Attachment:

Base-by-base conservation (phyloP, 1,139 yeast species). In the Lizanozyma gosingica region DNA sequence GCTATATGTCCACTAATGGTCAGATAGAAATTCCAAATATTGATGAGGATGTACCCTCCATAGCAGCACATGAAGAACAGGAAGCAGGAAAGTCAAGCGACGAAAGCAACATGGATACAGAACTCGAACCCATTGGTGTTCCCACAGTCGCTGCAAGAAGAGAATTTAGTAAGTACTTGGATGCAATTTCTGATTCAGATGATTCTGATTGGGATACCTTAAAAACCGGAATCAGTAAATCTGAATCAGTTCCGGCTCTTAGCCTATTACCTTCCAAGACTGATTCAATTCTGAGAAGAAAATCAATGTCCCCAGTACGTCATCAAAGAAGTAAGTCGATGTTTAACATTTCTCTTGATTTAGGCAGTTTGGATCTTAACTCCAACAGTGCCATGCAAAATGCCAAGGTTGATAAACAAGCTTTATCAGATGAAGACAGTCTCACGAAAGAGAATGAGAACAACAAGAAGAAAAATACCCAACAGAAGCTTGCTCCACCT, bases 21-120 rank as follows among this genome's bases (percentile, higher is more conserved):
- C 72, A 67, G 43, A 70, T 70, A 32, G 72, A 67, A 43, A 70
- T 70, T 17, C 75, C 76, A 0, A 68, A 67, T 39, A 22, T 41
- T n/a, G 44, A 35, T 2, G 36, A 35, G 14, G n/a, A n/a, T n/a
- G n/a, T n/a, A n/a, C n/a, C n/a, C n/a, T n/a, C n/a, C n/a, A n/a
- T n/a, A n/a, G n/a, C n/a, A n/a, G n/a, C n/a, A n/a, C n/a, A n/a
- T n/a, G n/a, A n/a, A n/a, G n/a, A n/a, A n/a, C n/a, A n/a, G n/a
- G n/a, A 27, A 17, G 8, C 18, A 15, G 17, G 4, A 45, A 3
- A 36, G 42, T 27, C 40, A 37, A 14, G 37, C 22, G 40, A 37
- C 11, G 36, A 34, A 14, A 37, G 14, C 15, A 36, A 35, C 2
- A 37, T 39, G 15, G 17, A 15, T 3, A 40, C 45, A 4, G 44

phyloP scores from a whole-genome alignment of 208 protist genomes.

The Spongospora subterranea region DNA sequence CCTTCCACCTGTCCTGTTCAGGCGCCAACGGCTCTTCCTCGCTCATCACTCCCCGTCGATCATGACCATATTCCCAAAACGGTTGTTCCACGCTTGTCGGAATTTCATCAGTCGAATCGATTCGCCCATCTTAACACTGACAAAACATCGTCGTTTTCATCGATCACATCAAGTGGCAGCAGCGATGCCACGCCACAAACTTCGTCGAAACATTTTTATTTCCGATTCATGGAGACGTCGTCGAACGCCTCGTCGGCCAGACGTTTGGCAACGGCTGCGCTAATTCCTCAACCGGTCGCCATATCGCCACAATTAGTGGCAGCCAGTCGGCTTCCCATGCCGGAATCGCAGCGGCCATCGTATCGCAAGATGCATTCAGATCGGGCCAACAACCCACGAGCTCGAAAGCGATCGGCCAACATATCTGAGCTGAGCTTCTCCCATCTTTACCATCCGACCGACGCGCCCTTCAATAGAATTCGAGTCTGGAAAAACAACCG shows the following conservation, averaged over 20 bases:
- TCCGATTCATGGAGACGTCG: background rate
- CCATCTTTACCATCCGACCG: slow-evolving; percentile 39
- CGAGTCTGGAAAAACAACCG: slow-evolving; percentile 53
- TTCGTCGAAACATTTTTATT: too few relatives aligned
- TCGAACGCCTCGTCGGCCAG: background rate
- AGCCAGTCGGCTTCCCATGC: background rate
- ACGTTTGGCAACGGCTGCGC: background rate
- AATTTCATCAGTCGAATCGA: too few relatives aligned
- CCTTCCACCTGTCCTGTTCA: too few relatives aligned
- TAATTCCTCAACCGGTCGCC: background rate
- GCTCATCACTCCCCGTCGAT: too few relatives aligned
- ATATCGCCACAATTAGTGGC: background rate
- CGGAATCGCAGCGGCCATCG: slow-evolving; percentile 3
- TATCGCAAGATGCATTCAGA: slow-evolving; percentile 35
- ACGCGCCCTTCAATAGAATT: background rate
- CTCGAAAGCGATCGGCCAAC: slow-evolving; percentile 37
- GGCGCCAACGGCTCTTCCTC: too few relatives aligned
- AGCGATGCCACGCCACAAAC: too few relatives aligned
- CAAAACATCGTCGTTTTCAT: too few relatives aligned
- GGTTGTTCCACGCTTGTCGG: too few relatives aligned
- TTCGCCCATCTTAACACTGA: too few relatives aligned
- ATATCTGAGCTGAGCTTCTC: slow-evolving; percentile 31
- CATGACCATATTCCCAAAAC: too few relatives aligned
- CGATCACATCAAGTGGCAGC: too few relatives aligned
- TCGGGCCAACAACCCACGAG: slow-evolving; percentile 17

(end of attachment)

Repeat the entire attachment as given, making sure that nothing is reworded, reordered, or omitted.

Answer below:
Base-by-base conservation (phyloP, 1,139 yeast species). In the Lizanozyma gosingica region DNA sequence GCTATATGTCCACTAATGGTCAGATAGAAATTCCAAATATTGATGAGGATGTACCCTCCATAGCAGCACATGAAGAACAGGAAGCAGGAAAGTCAAGCGACGAAAGCAACATGGATACAGAACTCGAACCCATTGGTGTTCCCACAGTCGCTGCAAGAAGAGAATTTAGTAAGTACTTGGATGCAATTTCTGATTCAGATGATTCTGATTGGGATACCTTAAAAACCGGAATCAGTAAATCTGAATCAGTTCCGGCTCTTAGCCTATTACCTTCCAAGACTGATTCAATTCTGAGAAGAAAATCAATGTCCCCAGTACGTCATCAAAGAAGTAAGTCGATGTTTAACATTTCTCTTGATTTAGGCAGTTTGGATCTTAACTCCAACAGTGCCATGCAAAATGCCAAGGTTGATAAACAAGCTTTATCAGATGAAGACAGTCTCACGAAAGAGAATGAGAACAACAAGAAGAAAAATACCCAACAGAAGCTTGCTCCACCT, bases 21-120 rank as follows among this genome's bases (percentile, higher is more conserved):
- C 72, A 67, G 43, A 70, T 70, A 32, G 72, A 67, A 43, A 70
- T 70, T 17, C 75, C 76, A 0, A 68, A 67, T 39, A 22, T 41
- T n/a, G 44, A 35, T 2, G 36, A 35, G 14, G n/a, A n/a, T n/a
- G n/a, T n/a, A n/a, C n/a, C n/a, C n/a, T n/a, C n/a, C n/a, A n/a
- T n/a, A n/a, G n/a, C n/a, A n/a, G n/a, C n/a, A n/a, C n/a, A n/a
- T n/a, G n/a, A n/a, A n/a, G n/a, A n/a, A n/a, C n/a, A n/a, G n/a
- G n/a, A 27, A 17, G 8, C 18, A 15, G 17, G 4, A 45, A 3
- A 36, G 42, T 27, C 40, A 37, A 14, G 37, C 22, G 40, A 37
- C 11, G 36, A 34, A 14, A 37, G 14, C 15, A 36, A 35, C 2
- A 37, T 39, G 15, G 17, A 15, T 3, A 40, C 45, A 4, G 44

phyloP scores from a whole-genome alignment of 208 protist genomes.

The Spongospora subterranea region DNA sequence CCTTCCACCTGTCCTGTTCAGGCGCCAACGGCTCTTCCTCGCTCATCACTCCCCGTCGATCATGACCATATTCCCAAAACGGTTGTTCCACGCTTGTCGGAATTTCATCAGTCGAATCGATTCGCCCATCTTAACACTGACAAAACATCGTCGTTTTCATCGATCACATCAAGTGGCAGCAGCGATGCCACGCCACAAACTTCGTCGAAACATTTTTATTTCCGATTCATGGAGACGTCGTCGAACGCCTCGTCGGCCAGACGTTTGGCAACGGCTGCGCTAATTCCTCAACCGGTCGCCATATCGCCACAATTAGTGGCAGCCAGTCGGCTTCCCATGCCGGAATCGCAGCGGCCATCGTATCGCAAGATGCATTCAGATCGGGCCAACAACCCACGAGCTCGAAAGCGATCGGCCAACATATCTGAGCTGAGCTTCTCCCATCTTTACCATCCGACCGACGCGCCCTTCAATAGAATTCGAGTCTGGAAAAACAACCG shows the following conservation, averaged over 20 bases:
- TCCGATTCATGGAGACGTCG: background rate
- CCATCTTTACCATCCGACCG: slow-evolving; percentile 39
- CGAGTCTGGAAAAACAACCG: slow-evolving; percentile 53
- TTCGTCGAAACATTTTTATT: too few relatives aligned
- TCGAACGCCTCGTCGGCCAG: background rate
- AGCCAGTCGGCTTCCCATGC: background rate
- ACGTTTGGCAACGGCTGCGC: background rate
- AATTTCATCAGTCGAATCGA: too few relatives aligned
- CCTTCCACCTGTCCTGTTCA: too few relatives aligned
- TAATTCCTCAACCGGTCGCC: background rate
- GCTCATCACTCCCCGTCGAT: too few relatives aligned
- ATATCGCCACAATTAGTGGC: background rate
- CGGAATCGCAGCGGCCATCG: slow-evolving; percentile 3
- TATCGCAAGATGCATTCAGA: slow-evolving; percentile 35
- ACGCGCCCTTCAATAGAATT: background rate
- CTCGAAAGCGATCGGCCAAC: slow-evolving; percentile 37
- GGCGCCAACGGCTCTTCCTC: too few relatives aligned
- AGCGATGCCACGCCACAAAC: too few relatives aligned
- CAAAACATCGTCGTTTTCAT: too few relatives aligned
- GGTTGTTCCACGCTTGTCGG: too few relatives aligned
- TTCGCCCATCTTAACACTGA: too few relatives aligned
- ATATCTGAGCTGAGCTTCTC: slow-evolving; percentile 31
- CATGACCATATTCCCAAAAC: too few relatives aligned
- CGATCACATCAAGTGGCAGC: too few relatives aligned
- TCGGGCCAACAACCCACGAG: slow-evolving; percentile 17